ACWA Power launched the first solar project under the Kingdom’s ambitious Vision 2030 program, which will set the scene for Saudi Arabia’s renewable plans. Project development moved quickly, with construction starting in November 2018 and panels that began generating electricity in November 2019. ACWA Power is committed to developing PV capacity in its home base of Saudi Arabia with a goal to develop PV at the lowest possible cost.
According to the tender rules, Saudi Arabia’s first large-scale PV plant came with a 30% quota of locally manufactured PV components. Sakaka Solar Energy Co. explained that this meant that 30% of a project’s budget needed to be spent on local contractors and domestically manufactured PV components while employing Saudi nationals. The groundbreaking $320 million (SAR 1.2 billion), 300 MW Sakaka project featured around 1.2 million modules supplied by Astronergy.
While most people initially think of modules and inverters when discussing solar PV installation components, Static VAR Generators (SVGs) are a more frequently used apparatus for developing massive energy plants of Sakaka’s scale to support efficiency and interaction with the utility grid. SVGs can provide rapid, continuous capacitive and inductive reactive power to realize reactive power and voltage control. This helps to ensure the stability, safety, and economic operation of power grids, while also improving the connection point between load and the public power grid.
In the case of the Sakaka project, the contractor selected China’s TBEA to supply the PV park with 75MVar (40MVar+35MVar) water-cooling SVG, to be utilized for reactive power compensation. The high-voltage SVG is a static synchronous compensator based on an IGBT chain converter that develops the direction of reactive power compensation technology in an AC power network. This has provided two major benefits to Saudi Arabia’s famed PV installation. First, water cooling cools the power electronics within the SVG container. Second, the TBEA equipment meets the solar farm’s reactive power compensation requirements. The solar plant equipment absorbs and generates reactive power to stabilize voltage and comply with the voltage limitations defined by the country’s grid code.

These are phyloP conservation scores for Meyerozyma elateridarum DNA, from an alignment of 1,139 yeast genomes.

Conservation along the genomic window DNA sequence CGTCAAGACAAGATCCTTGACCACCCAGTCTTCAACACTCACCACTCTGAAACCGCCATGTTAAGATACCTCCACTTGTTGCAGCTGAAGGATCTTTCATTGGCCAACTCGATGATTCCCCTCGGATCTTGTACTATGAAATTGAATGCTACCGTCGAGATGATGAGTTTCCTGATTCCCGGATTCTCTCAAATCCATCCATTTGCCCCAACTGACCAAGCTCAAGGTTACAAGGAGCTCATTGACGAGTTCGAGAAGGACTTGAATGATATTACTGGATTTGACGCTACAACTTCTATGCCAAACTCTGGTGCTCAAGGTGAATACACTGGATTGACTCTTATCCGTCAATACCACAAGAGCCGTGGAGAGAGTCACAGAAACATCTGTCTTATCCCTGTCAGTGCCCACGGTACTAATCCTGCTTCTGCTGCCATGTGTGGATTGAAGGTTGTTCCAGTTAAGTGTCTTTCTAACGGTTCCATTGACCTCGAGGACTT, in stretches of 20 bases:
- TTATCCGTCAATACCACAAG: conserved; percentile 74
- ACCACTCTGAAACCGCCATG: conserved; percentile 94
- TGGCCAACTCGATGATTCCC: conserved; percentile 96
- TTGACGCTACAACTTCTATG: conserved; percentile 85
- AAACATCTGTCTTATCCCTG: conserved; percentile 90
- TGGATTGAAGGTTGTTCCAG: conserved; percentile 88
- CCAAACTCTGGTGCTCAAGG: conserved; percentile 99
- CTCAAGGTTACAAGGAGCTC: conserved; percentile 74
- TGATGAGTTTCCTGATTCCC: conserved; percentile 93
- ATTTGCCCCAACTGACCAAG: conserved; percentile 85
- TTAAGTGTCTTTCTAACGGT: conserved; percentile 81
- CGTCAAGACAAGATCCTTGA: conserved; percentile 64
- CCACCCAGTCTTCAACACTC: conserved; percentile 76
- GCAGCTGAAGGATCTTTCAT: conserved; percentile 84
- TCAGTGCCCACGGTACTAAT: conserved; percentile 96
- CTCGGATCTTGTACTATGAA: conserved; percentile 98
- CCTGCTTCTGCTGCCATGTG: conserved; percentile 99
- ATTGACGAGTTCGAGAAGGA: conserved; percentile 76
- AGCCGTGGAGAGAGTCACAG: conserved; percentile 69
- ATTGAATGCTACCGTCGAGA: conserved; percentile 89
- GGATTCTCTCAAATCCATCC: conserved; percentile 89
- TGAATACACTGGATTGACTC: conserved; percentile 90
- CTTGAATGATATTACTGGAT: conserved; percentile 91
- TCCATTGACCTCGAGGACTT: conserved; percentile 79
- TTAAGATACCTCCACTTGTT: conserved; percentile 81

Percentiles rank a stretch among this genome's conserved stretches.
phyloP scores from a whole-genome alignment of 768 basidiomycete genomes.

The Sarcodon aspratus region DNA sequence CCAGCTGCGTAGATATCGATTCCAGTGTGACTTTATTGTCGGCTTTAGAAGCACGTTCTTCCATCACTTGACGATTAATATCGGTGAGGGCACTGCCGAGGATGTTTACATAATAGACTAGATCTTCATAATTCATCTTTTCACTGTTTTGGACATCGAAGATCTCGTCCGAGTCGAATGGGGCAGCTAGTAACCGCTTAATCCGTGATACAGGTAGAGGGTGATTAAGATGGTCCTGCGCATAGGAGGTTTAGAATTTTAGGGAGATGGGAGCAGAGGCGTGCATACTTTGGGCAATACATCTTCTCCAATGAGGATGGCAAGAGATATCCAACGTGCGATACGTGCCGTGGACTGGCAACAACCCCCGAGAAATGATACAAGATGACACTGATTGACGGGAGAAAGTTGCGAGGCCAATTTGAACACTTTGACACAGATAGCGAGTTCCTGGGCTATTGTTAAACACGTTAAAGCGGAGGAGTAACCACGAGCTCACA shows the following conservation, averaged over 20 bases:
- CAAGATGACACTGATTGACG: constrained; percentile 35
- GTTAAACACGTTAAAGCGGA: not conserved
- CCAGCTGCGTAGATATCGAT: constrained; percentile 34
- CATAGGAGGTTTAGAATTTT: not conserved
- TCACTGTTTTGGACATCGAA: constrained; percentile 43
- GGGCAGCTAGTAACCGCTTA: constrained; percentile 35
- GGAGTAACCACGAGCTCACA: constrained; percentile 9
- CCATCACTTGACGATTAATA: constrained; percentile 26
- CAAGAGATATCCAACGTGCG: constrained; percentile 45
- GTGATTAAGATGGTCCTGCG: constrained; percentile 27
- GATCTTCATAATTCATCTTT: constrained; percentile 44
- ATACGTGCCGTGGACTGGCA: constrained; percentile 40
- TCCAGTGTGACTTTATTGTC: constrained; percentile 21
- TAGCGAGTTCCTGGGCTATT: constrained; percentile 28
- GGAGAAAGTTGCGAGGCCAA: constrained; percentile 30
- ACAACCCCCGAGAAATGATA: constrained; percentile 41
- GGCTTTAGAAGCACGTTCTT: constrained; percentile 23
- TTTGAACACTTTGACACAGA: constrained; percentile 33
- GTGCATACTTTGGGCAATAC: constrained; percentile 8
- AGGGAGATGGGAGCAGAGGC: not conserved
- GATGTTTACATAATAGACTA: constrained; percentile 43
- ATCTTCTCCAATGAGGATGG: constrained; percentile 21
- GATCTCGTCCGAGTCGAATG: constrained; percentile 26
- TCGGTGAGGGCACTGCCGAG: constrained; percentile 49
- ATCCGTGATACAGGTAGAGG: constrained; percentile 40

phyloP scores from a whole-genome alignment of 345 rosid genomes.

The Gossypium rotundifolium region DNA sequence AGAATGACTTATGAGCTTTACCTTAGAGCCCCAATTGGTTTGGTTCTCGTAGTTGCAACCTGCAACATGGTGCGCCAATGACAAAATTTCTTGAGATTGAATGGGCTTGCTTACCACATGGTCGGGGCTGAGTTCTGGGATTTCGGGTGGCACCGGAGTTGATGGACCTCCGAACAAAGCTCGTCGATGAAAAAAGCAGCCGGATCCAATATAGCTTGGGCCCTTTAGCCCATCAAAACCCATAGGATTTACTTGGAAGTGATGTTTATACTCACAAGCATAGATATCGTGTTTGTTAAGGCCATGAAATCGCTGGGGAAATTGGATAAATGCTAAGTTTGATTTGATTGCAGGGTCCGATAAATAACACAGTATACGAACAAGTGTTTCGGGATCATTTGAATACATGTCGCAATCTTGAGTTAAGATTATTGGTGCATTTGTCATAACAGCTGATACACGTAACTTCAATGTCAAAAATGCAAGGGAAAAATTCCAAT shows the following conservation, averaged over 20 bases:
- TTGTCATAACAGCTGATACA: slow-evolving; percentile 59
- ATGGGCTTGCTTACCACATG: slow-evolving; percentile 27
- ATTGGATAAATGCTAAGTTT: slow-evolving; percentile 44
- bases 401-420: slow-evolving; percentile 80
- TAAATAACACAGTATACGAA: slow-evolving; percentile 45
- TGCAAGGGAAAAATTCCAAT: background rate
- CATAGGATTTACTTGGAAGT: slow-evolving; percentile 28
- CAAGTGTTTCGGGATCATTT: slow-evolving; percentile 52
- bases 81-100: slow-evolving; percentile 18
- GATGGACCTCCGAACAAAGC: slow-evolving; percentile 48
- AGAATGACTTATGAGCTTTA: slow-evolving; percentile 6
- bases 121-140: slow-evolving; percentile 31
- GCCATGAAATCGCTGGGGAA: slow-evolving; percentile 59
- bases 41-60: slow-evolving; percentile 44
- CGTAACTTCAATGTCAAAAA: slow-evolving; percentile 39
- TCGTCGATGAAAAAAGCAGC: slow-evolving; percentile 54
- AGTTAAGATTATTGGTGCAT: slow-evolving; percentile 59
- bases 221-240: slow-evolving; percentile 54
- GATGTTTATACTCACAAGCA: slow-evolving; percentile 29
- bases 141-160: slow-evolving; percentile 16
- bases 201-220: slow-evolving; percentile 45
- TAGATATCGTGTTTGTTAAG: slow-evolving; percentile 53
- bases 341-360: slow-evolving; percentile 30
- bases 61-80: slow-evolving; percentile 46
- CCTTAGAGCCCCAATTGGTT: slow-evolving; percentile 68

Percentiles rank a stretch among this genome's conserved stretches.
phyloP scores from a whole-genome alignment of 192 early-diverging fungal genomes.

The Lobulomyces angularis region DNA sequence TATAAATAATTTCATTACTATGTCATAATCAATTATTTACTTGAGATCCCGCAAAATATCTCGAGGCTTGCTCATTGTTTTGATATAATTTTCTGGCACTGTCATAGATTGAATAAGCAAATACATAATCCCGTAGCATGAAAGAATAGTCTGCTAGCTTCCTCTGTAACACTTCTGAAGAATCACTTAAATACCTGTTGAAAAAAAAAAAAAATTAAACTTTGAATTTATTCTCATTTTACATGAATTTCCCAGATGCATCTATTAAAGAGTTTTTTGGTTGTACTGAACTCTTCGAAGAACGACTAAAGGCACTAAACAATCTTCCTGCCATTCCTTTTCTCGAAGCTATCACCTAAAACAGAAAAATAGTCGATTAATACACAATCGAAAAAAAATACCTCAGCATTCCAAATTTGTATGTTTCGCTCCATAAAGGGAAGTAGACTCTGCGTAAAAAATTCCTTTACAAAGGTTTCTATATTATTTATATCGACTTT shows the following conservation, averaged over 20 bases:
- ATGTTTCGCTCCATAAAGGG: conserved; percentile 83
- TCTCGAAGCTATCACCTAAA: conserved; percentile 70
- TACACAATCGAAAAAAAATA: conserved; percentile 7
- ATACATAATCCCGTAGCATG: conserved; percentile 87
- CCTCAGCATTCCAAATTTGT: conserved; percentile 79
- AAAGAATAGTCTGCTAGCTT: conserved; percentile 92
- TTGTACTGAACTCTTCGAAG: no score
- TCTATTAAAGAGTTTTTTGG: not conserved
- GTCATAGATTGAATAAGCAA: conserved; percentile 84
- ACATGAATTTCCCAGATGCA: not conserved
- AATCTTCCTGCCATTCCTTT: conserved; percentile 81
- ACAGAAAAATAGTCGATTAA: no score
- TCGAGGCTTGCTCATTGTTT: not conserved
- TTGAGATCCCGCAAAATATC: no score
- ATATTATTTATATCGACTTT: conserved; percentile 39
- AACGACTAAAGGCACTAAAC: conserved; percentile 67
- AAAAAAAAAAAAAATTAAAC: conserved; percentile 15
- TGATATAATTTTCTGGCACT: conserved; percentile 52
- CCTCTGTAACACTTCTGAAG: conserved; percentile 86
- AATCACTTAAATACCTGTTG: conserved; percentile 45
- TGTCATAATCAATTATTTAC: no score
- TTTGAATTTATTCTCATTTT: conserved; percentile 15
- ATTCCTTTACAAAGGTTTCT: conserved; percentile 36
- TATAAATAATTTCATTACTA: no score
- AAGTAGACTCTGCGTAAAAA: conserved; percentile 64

“The KSA transmission network has requirements on the additional reactive power within 20ms control response time,” explained Mr. Yang, a product solution manager for TBEA. “The fast response-ability can comprehensively improve the power output quality for the Sakaka project.”
When selecting suppliers for the Sakaka PV farm, the contractor weighted in several parameters prior to selecting TBEA as its SVG solution provider, in line with the rules applying to all projects. These included having previous project experience of specific capacity, compliance with international safety and quality standards, and cost-competitiveness, of course. But what made the difference was the company’s delivery times and adherence to deadlines, despite the challenging timeline for the Sakaka project.
So far, the decision has paid off. Since the solar farm came online, ACWA Power has experienced smooth operation and has not faced any major issues with TBEA’s cooling process. ACWA Power says that following the project’s commissioning, the TBEA team has constantly been available for questions and inquiries, with the after-sales service running smoothly.
ACWA Power’s senior management team was particularly happy with TBEA’s installation services. He says that the TBEA team came at the end of the construction period, when most projects tend to be at a very busy phase and there are usually many challenges to deal with. But TBEA’s employees were fully collaborative, supportive, and adaptive to the Sakaka project.
Lay of the land
Sakaka Solar Energy noted that one of the smoothest aspects of the project was logistics. Saudi Arabia’s good infrastructure – including ports and roads – aided the project’s rapid development. This is a crucial factor when considering the country’s future PV development.
ACWA Power stated that the environmental considerations for Saudi Arabia’s first utility-scale solar PV plant were the same as most outdoor construction sites in the country. But the environmental variance in Saudi Arabia is similar to many parts of the world. The most specific factor for the PV farm was the design temperature, as there was a requirement for the project’s temperature to vary from 50 C to -5 C. The project also needed to be able to withstand the dusty conditions of the region.
The new PV power plant came online in November 2019, with the TBEA SVG commissioned in December. Performance during the first few months of operation has been smooth and has met expectations, making for a crowning project in the Kingdom, indeed.
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